It’s been a rollercoaster ride for the vaping industry this past month. We’ve witnessed a Republican Congressman vaping during a committee meeting on the topic of vaping on airplanes. A New York Judge from the Court of Appeals says, “Vaping is NOT smoking,” according to the state’s controversial Clean Air Act. And California even raised the legal smoking age to 21 while sneakily and simultaneously labeling vaping devices and e-cigs as “tobacco products.
Duncan Hunter Advocates for the Vaping Industry
But when the U.S. Department of Transportation made the official announcement on March 3, 2013, that vaping on airplanes is not considered an illegal act, the news still took many in the vaping community by surprise. As the video testimony of Rep. Duncan Hunter vaping in Congress went almost instantly viral, many assumed that the support from such a high-ranking official would be a valuable asset for vaping advocates. At the very least, many of us believed that the issue would, at least, warrant a more extensive investigation by government authorities. After all, “The Vaping Congressman” made some very compelling arguments.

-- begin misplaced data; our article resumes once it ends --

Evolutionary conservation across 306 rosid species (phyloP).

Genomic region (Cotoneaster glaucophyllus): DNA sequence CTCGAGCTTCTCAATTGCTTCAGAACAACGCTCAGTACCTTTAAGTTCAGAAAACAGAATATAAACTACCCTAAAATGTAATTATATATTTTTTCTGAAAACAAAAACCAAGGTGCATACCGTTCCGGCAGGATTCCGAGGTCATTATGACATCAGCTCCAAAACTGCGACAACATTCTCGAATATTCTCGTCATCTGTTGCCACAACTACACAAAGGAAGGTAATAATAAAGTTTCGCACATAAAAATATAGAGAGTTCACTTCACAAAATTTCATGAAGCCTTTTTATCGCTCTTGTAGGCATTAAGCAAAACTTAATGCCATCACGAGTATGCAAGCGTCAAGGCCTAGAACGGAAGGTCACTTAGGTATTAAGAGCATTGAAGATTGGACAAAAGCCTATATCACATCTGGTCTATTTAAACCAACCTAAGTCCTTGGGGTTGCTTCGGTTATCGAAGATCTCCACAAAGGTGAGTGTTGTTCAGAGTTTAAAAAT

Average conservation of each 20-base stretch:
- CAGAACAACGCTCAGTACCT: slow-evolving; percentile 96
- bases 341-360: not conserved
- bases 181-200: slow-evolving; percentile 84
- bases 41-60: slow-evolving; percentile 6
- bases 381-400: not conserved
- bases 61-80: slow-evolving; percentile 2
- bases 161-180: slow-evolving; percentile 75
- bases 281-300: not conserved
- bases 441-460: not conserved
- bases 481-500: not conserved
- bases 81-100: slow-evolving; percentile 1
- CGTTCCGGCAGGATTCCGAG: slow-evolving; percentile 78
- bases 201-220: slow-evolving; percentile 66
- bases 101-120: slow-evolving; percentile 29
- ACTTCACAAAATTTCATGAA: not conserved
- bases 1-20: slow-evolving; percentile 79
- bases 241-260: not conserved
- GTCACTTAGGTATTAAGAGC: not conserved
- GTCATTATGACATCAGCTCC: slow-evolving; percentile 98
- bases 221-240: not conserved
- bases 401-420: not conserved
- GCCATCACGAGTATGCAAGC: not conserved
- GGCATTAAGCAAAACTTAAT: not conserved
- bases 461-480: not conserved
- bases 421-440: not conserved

DOT Hits Vapers Hard with Excessive Regulations
Sadly, just three short weeks after Hunter’s cloudchasing tirade on the House floor, the DOT dropped the hammer. Not only is vaping banned on airplanes, but travelers are not even allowed to carry e-cigs or vaping devices in checked baggage, which is essentially luggage that is held in the plane’s cargo area without access by the passengers. Is the DOT getting a bit overly paranoid? Many in the vaping community fear that this new series of government regulations is far too restrictive.
How could a vape pen stored underneath the plane be a threat to the onboard passengers? What makes this electronic device different from any other? According to the Federal Aviation Administration, e-cigs have been known to catch fire on occasion. So storing them “out of sight and out of mind” is not the safest method of transportation.
Carry-on baggage is okay, but checked baggage is not.
Strangely, the DOT does not have a problem with passengers carry e-cigs in their carry-on luggage, as long as no one pulls it out for any reason. We cannot vape with them nor can we recharge the unit during flight. According to the new ruling, the U.S. Department of Transportation is banning vaping on airplanes for all foreign and domestic flights involving “transportation in, to, and from the U.S.” in which a flight attendant is present.